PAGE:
tnt time bomb. does it make it worse that they've been able to do this? does it make the ultimate implosion even more dramatic. >> yeah. and that's an important point because by postponing these adjustments what they're doing is making the imbalances larger and the inevitable adjustment becomes more severe . charles: all right gordon, thank you very much. appreciate it. and other headlines we're watching, lauren simonetti has them. >> hi, charles in an hour, you can download apple music on your iphone or ipad. the streaming service is free for the first 90 days, and then it's $10 a month. apple is hoping to convert some of its 800 million itunes customers to streaming subscribers. and if doing so, they will have some of the customers that other services don't have namely taylor swift. well at midnight the entire
world will get an extra second's time. here's the reason to allow the clock stay in sync with your rotation. if might impact businesses and technology companies the last time it was added, that was three years ago. and if you remember mozilla reddit, and linkedin, they all crushed. and i want you to meet quasimoto, the world's ugliest dog. >> it looks like part of quasi is missing. it's kind of a stout little critter. >> yeah. she's born with a birth defect to her spine it's called sport spine syndrome and she's real impact and vertebra, and politic ault spine she has are fused together. >> she's ten from florida a mix between a pit bull and shepherd . charles: i think she came in second last year, she won this year. >> she won. . charles: a lot of people hate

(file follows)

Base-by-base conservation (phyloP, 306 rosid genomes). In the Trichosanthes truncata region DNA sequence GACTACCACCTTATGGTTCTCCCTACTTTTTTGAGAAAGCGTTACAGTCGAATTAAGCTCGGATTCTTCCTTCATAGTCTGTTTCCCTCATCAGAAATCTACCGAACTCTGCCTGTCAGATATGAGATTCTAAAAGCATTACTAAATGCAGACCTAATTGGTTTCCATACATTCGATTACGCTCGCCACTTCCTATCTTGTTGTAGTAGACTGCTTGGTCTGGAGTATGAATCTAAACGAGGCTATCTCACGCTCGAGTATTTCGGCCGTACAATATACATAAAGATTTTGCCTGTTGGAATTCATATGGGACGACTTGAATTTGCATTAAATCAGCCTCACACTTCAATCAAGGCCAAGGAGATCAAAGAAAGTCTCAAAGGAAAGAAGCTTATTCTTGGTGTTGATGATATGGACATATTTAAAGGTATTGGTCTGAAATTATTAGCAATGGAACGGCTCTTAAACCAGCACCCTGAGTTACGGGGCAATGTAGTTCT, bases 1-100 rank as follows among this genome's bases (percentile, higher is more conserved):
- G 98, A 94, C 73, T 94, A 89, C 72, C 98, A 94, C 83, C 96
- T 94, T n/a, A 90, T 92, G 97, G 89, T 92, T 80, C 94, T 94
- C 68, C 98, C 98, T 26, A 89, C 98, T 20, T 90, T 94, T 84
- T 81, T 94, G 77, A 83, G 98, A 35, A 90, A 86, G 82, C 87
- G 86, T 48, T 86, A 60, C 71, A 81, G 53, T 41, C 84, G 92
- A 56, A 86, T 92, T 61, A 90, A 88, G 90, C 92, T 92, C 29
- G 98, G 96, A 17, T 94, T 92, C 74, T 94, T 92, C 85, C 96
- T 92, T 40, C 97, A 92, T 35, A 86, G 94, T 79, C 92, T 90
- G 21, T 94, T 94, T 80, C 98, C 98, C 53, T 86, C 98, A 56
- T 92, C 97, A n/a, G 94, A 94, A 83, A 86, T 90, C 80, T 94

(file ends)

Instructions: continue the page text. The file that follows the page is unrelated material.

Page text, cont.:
that contest. i think it's great. well, the epa says that health benefits way outweigh the cost of the industry. unfortunately, the supreme court disagrees. so are the health risk really that bad? we're going to go back and see and probably debunk the epa's claims after this ♪ (piano music) ♪ fresher dentures, for the best first impression. love loud, live loud polident. ♪ ♪
charles: let's check on the big board guise which is what we've been talking about, we were drifting, up 100 maybe 110 maximum now we're up 37 points and drifting lower. we're going to take a look at pep boys though, hitting a new high announcing that they may sell themselves. down a lot though, from where they used to be. and breaking news. it is official. chris christie just announced that is officially running for the presidency. a live look now where the governor's expected to make a speech in the next hour. this is his old livingston, new jersey high school, we will take you live as it happens. and now to the supreme court.